We have thousands of empty properties in Hong Kong. We have old industrial buildings empty in excellent locations for residential use. We have a huge surplus in Hong Kong almost every year. How hard is it? Do these government workers just not care?
This problem can and should be fixed! There are so many options to doing so. However, I think the first option we should try is to write to these individuals in the government. If you feel as strongly as I do that this situation is sad and needs to stop, please write a letter and send it to these individuals.
The Chief Executive, Mr CY Leung – email@example.com
The Chief Secretary for Administration, Mrs. Carrie Lam – firstname.lastname@example.org
The Financial Secretary, Mr. John Tsang – email@example.com
The Secretary for Development Bureau, Mr. Paul Chan – firstname.lastname@example.org
The Secretary for Transportation and Housing Bureau, Mr. Anthony Cheung – email@example.com
If you don’t have time to write a full blown letter, please feel free to copy the link to this blog and just send that to them.
Also, please share this blog with as many people as you can. Help create dialogue and bring as much exposure to this cause as you can.
Thanks again to all of you who attended Event 3 raising this money. I am so grateful to have had the opportunity to go out and help these people and I can’t wait to go do it again and again.
All photos were taken by Sean Creamer. Check out his amazing work in his streetSNAP blogs on this site!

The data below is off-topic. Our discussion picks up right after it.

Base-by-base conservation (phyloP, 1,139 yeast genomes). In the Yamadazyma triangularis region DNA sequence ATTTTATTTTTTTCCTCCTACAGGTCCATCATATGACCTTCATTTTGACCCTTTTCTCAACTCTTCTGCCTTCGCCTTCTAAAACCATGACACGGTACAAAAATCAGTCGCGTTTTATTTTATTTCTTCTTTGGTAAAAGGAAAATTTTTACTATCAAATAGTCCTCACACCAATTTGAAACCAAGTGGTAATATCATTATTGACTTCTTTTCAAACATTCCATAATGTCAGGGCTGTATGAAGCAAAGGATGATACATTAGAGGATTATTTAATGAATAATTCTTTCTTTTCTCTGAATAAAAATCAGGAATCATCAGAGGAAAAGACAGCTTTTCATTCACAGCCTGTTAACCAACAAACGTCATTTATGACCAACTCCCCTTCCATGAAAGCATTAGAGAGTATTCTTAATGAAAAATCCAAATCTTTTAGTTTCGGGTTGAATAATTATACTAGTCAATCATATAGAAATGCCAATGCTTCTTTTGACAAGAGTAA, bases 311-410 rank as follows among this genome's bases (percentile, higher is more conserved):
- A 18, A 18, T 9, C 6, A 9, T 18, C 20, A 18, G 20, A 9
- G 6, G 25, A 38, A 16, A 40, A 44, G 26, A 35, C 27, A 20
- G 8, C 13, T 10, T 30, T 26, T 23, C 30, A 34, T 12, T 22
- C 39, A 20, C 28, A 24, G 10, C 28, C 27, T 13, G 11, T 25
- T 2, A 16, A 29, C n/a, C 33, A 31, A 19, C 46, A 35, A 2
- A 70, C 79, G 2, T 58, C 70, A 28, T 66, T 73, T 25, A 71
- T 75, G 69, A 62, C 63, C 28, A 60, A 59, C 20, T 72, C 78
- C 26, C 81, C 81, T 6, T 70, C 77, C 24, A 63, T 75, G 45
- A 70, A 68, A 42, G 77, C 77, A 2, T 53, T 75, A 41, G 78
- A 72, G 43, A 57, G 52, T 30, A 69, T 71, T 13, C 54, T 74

Atrocious conditions for people in a modern city having to live. I am wondering: Why they are living in such conditions? Are they considered legal residents? Where are they getting the money from to pay their rents? What are the alternatives?
Thanks for your comment!
You raise excellent questions!
They are legal residents of HK. Most if not all, have jobs.
When you only make $8000 a month, your options are very limited. Although the landlords are nowhere near humanitarian, they are providing an option for these people.
The alternative in myimited knowledge on the matter is for the hk government to provide more housing for the poor.
Hope people can correct me if I’m wrong, but I think the government doesn’t release enough new public housing because they are in the pocket of real estate developers.
Hi Mr. J,
Hong Kong is very lucky to have caring individuals like you as a resident! For fuck’s sake, this city has more Rolls Royce’s per capita than any other city in the world, and I bet you that we have more cage homes per capita than any other city in the world. You know that the government is being ignorant to the real social issues when the gap between the poorest and richest is huge.